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Contrary to the rosy picture of race embodied in Barack Obama’s political success and Oprah Winfrey’s financial success, legal scholar Alexander argues vigorously and persuasively that [w]e have not ended racial caste in America; we have merely redesigned it. Jim Crow and legal racial segregation has been replaced by mass incarceration as a system of social control (More African Americans are under correctional control today… than were enslaved in 1850). Alexander reviews American racial history from the colonies to the Clinton administration, delineating its transformation into the war on drugs. She offers an acute analysis of the effect of this mass incarceration upon former inmates who will be discriminated against, legally, for the rest of their lives, denied employment, housing, education, and public benefits.

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Pax Ethnica Where and How Diversity Succeeds

By Karl E. Meyer and Shareen Blair Brysac

Authors Karl E. Meyer and Shareen Blair Brysac set out what they call a “forthright dissent” against the theory that persistent ethnic strife and violence arise out of “deep, tangled and ancient hatreds and hence may be beyond reach of reason.” They elucidate their thinking with narrative-driven portraits of five places around the world: Marseille, France, home to Europe’s largest Muslim community; Flensburg, Germany, the epicenter of the “Schleswig-Holstein Question” that fueled conflict for over a century but is now peaceful; Kerala, India, a state of Hindus, Muslims, and Christians that leads the country in literacy, life expectancy, and health care; the Russian Republic of Tatarstan, where a Muslim majority and significant Orthodox population coexist peacefully; and New York City’s Borough of Queens, where 2.3 million people speak 138 languages and leaders have embraced diversity.—pulitzercenter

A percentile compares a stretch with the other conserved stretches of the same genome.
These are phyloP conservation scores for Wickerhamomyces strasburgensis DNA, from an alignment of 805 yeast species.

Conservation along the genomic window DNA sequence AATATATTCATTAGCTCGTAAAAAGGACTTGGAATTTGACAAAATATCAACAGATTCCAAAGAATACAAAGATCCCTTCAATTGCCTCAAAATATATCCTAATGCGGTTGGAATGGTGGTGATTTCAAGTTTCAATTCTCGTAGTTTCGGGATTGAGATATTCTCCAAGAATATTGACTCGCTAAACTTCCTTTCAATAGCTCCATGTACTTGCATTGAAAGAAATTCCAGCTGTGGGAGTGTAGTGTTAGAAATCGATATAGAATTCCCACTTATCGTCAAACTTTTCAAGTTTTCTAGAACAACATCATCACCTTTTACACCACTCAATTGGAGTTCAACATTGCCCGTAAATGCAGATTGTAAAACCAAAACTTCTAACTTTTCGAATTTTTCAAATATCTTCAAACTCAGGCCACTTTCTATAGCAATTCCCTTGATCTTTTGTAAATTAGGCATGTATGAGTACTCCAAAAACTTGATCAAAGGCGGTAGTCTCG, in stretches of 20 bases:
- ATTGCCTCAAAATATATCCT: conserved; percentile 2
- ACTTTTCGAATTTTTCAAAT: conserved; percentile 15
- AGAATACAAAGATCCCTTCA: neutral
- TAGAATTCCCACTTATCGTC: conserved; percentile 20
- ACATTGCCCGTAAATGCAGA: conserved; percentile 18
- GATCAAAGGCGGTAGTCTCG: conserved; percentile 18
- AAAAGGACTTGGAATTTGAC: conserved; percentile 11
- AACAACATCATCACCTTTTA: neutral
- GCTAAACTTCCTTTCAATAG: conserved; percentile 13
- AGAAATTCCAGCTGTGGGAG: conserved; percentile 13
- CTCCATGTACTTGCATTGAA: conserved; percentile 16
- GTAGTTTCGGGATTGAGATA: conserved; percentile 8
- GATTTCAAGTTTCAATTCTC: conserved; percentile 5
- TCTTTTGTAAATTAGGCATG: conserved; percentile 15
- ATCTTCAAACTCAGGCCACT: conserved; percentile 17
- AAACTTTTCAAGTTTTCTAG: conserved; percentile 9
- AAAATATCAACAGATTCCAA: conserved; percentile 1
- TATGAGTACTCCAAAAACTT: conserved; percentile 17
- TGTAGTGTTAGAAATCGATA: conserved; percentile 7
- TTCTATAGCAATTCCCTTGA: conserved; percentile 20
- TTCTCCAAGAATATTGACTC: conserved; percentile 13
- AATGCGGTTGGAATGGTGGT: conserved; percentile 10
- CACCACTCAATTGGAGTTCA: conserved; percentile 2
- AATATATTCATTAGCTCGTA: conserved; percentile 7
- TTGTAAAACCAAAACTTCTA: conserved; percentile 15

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This book should inspire wandering spirits to discover other ethnically harmonious cities and regions and spread the word: ‘reasonable accommodation’ can work, gloriously…. Meyer and Brysac conclude with a set of guidelines for ethnically harmonious societies. My favorite is ‘Fear not the persistence of minority tongues.’ Could someone please whisper that in the ear of politicians across this incredibly diverse land as they campaign to preserve E pluribus unum?”—Washington Post

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The White Masters of the World

From The World and Africa, 1965

By W. E. B. Du Bois

W. E. B. Du Bois’ Arraignment and Indictment of White Civilization (Fletcher)

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Ancient African Nations